Leaving Dublin: Brian Brennan JournalistThis September, Brian Brennan’s memoir “Leaving Dublin: Writing My Way from Ireland to Canada” hits the bookstores. Formerly a writer at the Calgary Herald before the dissolution of its union in 2000, he was a revered columnist and negotiated on the side of the workers during the eight month strike. Published by Calgary’s Rocky Mountain Books, Brennan’s memoir is described in a blurb on the publisher’s website as “an engaging and entertaining exploration of Brian Brennan’s life that begins in middle-class Dublin, includes stints as a travelling musician and broadcaster in Canada, and culminates in a career as an award-winning journalist and bestselling author.”With passion, candour, humour and vivid stories, Brian tells how he left a soul-destroying job in the Irish civil service to seek new opportunities in a country where he had no friends and no family connections. He offers revealing glimpses of suburban life in the postwar Ireland of the 1950s, the commercial music scene in Canada during the 1960s, and the commercial radio and newspaper scene during the last third of the 20th century, when journalism went from being a business with a conscience and a higher purpose to an enterprise owned by large corporations that care more about private profit than public debate.”

Brennan specializes in books about the colourful personalities of Western Canada’s past. Born in Dublin, Ireland in 1943, he immigrated to Canada in 1966, went to journalism school in Vancouver and worked at newspapers in Vernon, Smithers and Prince George, BC before moving to Calgary where he has lived since 1974. Prior to the labour dispute that resulted in his striking out on his own, he spent 25 years as a staff writer with the Calgary Herald, writing columns and feature stories.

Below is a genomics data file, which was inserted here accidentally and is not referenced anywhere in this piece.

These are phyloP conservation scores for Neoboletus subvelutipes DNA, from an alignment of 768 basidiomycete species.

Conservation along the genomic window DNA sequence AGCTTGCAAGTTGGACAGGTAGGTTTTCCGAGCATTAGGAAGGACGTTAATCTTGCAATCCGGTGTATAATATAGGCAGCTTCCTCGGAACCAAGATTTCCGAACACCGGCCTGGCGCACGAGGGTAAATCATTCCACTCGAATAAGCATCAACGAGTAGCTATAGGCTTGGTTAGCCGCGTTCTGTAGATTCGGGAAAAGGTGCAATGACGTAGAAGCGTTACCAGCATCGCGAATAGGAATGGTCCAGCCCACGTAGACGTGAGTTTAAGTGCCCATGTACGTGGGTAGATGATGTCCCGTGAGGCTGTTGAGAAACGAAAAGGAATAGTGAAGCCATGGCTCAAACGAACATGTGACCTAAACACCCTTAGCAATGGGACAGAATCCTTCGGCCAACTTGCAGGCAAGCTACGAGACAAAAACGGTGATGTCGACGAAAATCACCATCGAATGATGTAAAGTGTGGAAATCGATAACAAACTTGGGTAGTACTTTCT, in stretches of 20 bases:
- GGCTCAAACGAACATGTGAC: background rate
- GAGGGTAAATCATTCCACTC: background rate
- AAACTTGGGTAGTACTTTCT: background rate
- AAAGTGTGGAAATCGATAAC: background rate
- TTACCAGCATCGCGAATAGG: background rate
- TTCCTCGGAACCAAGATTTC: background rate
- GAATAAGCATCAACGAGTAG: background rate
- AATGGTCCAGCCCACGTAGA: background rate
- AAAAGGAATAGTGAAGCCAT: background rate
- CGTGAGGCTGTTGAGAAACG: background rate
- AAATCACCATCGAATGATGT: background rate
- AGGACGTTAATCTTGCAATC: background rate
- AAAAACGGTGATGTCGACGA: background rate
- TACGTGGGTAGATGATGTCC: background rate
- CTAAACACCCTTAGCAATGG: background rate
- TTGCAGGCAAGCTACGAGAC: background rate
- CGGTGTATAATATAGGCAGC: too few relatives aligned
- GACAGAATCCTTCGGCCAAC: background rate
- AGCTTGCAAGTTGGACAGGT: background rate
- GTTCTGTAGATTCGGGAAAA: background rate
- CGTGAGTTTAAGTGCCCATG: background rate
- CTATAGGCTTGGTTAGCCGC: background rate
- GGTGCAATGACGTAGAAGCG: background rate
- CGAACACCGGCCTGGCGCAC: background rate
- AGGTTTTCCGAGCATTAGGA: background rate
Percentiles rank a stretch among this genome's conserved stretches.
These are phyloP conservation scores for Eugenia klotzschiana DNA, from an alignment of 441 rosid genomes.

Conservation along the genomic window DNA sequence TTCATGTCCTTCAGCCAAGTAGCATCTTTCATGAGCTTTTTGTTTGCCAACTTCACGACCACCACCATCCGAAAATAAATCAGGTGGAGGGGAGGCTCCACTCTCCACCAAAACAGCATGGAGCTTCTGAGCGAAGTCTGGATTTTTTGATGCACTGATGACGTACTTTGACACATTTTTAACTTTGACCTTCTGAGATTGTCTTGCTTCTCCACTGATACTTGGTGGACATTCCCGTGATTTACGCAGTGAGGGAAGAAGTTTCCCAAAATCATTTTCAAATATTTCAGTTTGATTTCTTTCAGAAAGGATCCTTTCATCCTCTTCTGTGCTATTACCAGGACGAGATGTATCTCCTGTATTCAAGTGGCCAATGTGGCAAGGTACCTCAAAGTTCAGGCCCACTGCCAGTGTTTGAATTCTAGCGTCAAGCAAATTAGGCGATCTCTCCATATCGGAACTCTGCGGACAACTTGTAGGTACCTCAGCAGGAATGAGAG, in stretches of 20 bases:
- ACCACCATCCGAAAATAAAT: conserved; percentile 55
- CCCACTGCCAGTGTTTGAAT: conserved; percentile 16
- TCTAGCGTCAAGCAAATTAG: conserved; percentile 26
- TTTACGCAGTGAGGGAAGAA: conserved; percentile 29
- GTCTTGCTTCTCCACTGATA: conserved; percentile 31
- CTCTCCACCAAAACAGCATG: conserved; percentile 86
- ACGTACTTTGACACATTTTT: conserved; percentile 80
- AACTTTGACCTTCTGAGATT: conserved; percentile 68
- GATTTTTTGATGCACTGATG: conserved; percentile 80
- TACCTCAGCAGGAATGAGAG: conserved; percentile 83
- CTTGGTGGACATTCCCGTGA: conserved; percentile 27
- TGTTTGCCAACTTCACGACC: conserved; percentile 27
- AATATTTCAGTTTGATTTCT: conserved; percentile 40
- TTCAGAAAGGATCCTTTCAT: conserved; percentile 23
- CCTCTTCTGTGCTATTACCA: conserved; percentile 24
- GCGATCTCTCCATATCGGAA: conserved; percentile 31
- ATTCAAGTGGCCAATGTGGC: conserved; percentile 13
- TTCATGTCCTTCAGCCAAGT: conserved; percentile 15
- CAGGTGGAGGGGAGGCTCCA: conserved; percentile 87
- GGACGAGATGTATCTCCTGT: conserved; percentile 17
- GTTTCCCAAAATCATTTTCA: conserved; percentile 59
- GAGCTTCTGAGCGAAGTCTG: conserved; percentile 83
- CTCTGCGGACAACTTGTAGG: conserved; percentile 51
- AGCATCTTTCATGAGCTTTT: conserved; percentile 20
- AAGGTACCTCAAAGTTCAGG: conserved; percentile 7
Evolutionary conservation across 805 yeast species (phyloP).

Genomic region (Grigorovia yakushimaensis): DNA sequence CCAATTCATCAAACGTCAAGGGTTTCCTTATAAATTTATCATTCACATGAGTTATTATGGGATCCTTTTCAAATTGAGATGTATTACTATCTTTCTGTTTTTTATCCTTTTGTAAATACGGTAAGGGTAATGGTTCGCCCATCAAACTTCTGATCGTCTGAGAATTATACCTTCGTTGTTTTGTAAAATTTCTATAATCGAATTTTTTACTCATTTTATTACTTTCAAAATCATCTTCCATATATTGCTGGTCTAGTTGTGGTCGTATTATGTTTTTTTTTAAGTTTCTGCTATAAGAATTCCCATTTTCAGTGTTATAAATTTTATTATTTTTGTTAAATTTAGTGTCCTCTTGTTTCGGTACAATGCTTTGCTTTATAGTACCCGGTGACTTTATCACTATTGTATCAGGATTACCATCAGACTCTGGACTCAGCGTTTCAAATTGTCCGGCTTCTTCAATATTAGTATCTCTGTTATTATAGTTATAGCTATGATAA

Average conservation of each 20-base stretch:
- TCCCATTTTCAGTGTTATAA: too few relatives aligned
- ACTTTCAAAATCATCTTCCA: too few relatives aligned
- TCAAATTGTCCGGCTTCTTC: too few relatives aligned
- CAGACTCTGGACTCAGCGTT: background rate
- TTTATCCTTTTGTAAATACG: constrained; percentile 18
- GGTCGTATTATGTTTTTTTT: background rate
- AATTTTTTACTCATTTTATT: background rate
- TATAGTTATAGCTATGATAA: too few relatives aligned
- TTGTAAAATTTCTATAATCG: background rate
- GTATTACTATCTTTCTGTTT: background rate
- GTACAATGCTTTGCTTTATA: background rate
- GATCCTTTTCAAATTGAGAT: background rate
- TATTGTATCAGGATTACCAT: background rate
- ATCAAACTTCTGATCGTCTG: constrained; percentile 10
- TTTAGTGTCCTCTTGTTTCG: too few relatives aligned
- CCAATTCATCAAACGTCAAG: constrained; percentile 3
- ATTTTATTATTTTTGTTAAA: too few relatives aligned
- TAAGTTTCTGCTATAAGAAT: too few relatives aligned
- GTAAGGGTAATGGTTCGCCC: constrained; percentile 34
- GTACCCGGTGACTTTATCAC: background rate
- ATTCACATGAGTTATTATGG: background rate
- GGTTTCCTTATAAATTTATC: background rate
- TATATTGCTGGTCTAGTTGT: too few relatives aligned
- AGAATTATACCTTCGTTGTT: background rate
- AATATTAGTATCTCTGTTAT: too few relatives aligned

As a storyteller, Brennan has been heard frequently on the CBC Radio program Daybreak Alberta, was short-listed for the 2003 Grant MacEwan Author’s Award, nominated for the Irish Times Literature Prize, 2001, and has received two Western Magazine Awards and the national Hollobon Award for journalism. He was the first winner of the Dave Greber Freelance Writers Award, presented in 2004.

Brennan is no stranger to telling stories about colourful people and events. He expressed this penchant for such things in a popular long running column he wrote for at the Calgary Herald as a “tribute to ordinary people.” He has published eight books of biography and social history including The Good Steward: The Ernest C. Manning Story (2008), How the West was Written: The Life and Times of James H. Gray (2006), Romancing the Rockies: Mountaineers, Missionaries, Marilyn & More (2005) and Scoundrels and Scallywags (2002).  Brennan was the first recipient of Canada’s Dave Greber Freelance Writers Award and has written freelance articles and columns for magazines and newspapers across the United States and Canada, including the New York Times, Globe and Mail and Toronto Star. Brian also serves on the National Council of The Writers’ Union of Canada.

The longest chapter in his memoir, Leaving Dublin focuses on Brennan’s experiences during the Calgary Herald strike that broke the union, ended his twenty five year employment as a journalist and began his career as a freelance writer and author. In an interview with Russell Bowers on CBC’s Daybreak Alberta on Saturday, September 10, Brennan claims the experience gave him “the kick in the pants I needed to get on with the rest of my life.”

Brennan’s Wikipedia entry, likely self-written but that is at it should be, offers some additional insight to the controversy.

Brennan was a leader in the attempt by the Communications, Energy and Paperworkers Union of Canada to organize a union local and negotiate a first contract with the Calgary Herald. Before and during the eight-month strike by journalists in 1999 and 2000, Brennan was a member of the union’s bargaining committee. When the strike ended in June 2000 with the dissolution of the union, he left to devote himself full-time to writing books and magazine articles.

When he wasn’t walking the picket lines, Brennan was writing his first two books. The first of these, Scoundrel and Scallywags, describes stories about “flamboyant, eccentric, and downright bizzare people who established this provincial tradition.” The review in the Calgary Herald claims that the book was “Alberta history in bite-sized, easily digested portions, a lively and entertaining romp through the years.” The book went on be short-listed for the Grant MacEwan Literary Award and was the first of many others in a similar vein. Since then, Brennan has published a book every two or three years, Leaving Dublin the most recent.